South Dakota teachers attend Life Science Workshop at BHSU

Author: BHSU Communications/Monday, June 29, 2015/Categories: 2015








           Teachers from throughout the state of South Dakota visit Cement Ridge while attending a Life Science Concepts for Teachers workshop at Black Hills State University.






            L to R: Kyle Dietz, Sioux Falls Chris Ernster, Sioux Falls and Tyler Olson, Rapid City, attended a Life Science Concepts for Teachers workshop at Black Hills State University to help the state&rsquos teachers develop a deep understanding of key biology concepts through field observations and experiments, data collection and analysis.  






           L to R: Nikki Milledge, Bennett County, and Teresa Olson, Rapid City, studied ecosystems across the Black Hills during last week&rsquos Life Science Concepts for Teachers workshop at BHSU, an experience the teachers will take back to their students and classrooms this fall.



Twenty-two teachers from across the state of South Dakota attended a Life Science Concepts for Teachers workshop last week at Black Hills State University facilitated by BHSU faculty Dr. Justin Ramsey, assistant professor of plant biology, Dr. Tara Ramsey, research associate, and Dr. Janet Briggs, science education specialist at the Center for the Advancement of Math and Science Education (CAMSE) at BHSU.

South Dakota teachers in the workshop developed a deep understanding of key biology concepts through field observations and experiments, data collection and analysis. Topics included biodiversity, interdependent relationships among organisms in an ecosystem, and adaptation to change.

Participants studied ecosystems in locations across the northern Black Hills and adjoining Great Plains, such as prairie habitat along the Belle Fourche Reservoir where they studied effects of flooding and cattle grazing on prairie habitats. At the Big Hill cross-country ski area, the educators compared plant communities between a cattle exclosure (areas fenced since 1949) and open meadows that are grazed regularly. Participants examined ecosystems found at contrasting elevations and related community composition in Higgins Gulch, at Iron Creek Lake, and the summit of Cement Ridge to historical climate change. On campus at BHSU, workshop participants toured the BHSU Herbarium and mounted pressed plant specimens collected from the Spearfish area.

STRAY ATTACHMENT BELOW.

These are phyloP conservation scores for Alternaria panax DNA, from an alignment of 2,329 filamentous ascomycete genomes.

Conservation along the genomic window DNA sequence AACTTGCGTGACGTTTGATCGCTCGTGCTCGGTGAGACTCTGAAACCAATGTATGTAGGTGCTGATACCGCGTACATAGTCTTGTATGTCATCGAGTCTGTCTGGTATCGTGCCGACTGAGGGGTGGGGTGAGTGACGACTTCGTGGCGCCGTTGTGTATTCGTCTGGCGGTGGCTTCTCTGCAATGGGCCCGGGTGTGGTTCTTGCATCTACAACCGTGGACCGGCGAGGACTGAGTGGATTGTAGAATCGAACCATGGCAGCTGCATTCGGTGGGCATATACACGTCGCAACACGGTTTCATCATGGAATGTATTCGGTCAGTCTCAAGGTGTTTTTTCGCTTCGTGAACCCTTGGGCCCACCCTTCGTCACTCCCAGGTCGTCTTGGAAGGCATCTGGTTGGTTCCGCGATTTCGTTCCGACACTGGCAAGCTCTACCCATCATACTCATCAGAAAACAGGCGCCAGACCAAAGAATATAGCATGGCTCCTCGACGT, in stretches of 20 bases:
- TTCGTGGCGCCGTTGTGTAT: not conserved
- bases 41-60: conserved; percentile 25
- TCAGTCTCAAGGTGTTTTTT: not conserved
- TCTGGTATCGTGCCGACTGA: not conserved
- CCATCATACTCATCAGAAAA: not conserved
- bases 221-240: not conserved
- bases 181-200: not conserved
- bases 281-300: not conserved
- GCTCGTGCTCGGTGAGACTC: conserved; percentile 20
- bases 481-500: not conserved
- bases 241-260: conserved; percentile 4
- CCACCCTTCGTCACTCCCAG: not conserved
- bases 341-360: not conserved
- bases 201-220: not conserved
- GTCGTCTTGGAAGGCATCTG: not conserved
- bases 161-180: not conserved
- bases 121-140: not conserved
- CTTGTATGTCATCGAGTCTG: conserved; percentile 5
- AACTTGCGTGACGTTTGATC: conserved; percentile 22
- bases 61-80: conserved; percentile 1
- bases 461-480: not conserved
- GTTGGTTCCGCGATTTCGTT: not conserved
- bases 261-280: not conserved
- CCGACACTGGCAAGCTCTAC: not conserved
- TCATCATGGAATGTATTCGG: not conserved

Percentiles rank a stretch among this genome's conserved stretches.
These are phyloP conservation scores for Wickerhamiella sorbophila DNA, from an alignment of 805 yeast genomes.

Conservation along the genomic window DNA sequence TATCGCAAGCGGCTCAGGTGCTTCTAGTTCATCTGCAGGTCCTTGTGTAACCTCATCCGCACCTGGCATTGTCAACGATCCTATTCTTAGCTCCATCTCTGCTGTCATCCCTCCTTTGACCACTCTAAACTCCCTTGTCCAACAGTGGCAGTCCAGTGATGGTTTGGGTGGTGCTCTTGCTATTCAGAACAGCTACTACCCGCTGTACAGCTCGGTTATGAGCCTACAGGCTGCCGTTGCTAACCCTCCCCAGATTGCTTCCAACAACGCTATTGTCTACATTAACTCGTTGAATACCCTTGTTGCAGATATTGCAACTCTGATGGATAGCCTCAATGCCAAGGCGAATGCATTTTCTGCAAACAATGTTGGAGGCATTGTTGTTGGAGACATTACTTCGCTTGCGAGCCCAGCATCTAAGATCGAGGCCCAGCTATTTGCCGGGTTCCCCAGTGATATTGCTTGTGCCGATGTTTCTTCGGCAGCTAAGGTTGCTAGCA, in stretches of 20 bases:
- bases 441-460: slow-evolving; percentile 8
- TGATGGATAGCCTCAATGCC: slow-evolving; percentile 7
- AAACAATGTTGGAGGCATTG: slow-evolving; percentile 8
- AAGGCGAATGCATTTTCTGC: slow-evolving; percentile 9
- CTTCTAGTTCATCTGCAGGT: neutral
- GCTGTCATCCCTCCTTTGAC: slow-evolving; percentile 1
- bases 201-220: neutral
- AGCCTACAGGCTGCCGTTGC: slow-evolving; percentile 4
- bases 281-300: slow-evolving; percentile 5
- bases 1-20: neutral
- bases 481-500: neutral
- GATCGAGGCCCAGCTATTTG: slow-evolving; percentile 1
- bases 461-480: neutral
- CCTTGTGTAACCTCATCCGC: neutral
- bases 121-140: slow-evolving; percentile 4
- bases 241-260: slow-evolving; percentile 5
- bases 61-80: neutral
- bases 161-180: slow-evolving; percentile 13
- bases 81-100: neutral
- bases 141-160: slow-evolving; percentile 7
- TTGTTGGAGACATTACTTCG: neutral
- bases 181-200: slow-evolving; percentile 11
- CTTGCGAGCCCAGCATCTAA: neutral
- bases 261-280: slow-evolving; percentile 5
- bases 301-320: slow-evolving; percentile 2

The teachers also discussed the needs of their students in learning science.

Nikki Milledge, a high school teacher from Bennett County, said students don&rsquot think of a plant as a living thing because plants change so slowly.

"Typical science coursework focuses on animals," said Milledge. "Because of my experiences in this class, I&rsquom going to take my students to a grassland area near my school to study botany."

Kristina Schlapkohl, a high school teacher from Rapid City added that she plans to incorporate the elements of botany she learned in the workshop through field work along Rapid Creek.

When asked about the most valuable aspects of the workshop, Heather Brown, high school teacher from Newell, said the workshop&rsquos mix of classroom discussion and practical applications was just right.

"The activities made connections to other science disciplines," said Brown.

Kyle Dietz, a biology teacher from Sioux Falls said, "The interaction with the botanists, learning field work techniques, observing the unique flora of the grasslands and Black Hills made for an extremely valuable experience that I will be able to bring to the classroom and not soon forget."

Drs. Justin Ramsey and Tara Ramsey were enthusiastic about the week they spent with the teachers.

"The devotion of the workshop participants to science education and design of effective curriculum is remarkable and we think an excellent sign for the future of K-12 education in South Dakota. We are similarly impressed by the teachers' knowledge of the natural world and quick learning of flora and fauna, reflecting years of time they've spent in South Dakota's wonderful outdoor environments."

The workshop was offered as part of the Science Specialist Endorsement through BHSU, an 18-hour program that serves as a content area within the Master of Science in Curriculum and Instruction degree, or as a stand-alone endorsement on the teaching certificate of teachers with an existing master&rsquos degree.

The workshop was funded through a No Child Left Behind Title II Part A grant written by Briggs and Justin Ramsey and funded through the South Dakota Board of Regents. For more information contact Briggs at 605-642-6875 or or Justin Ramsey at

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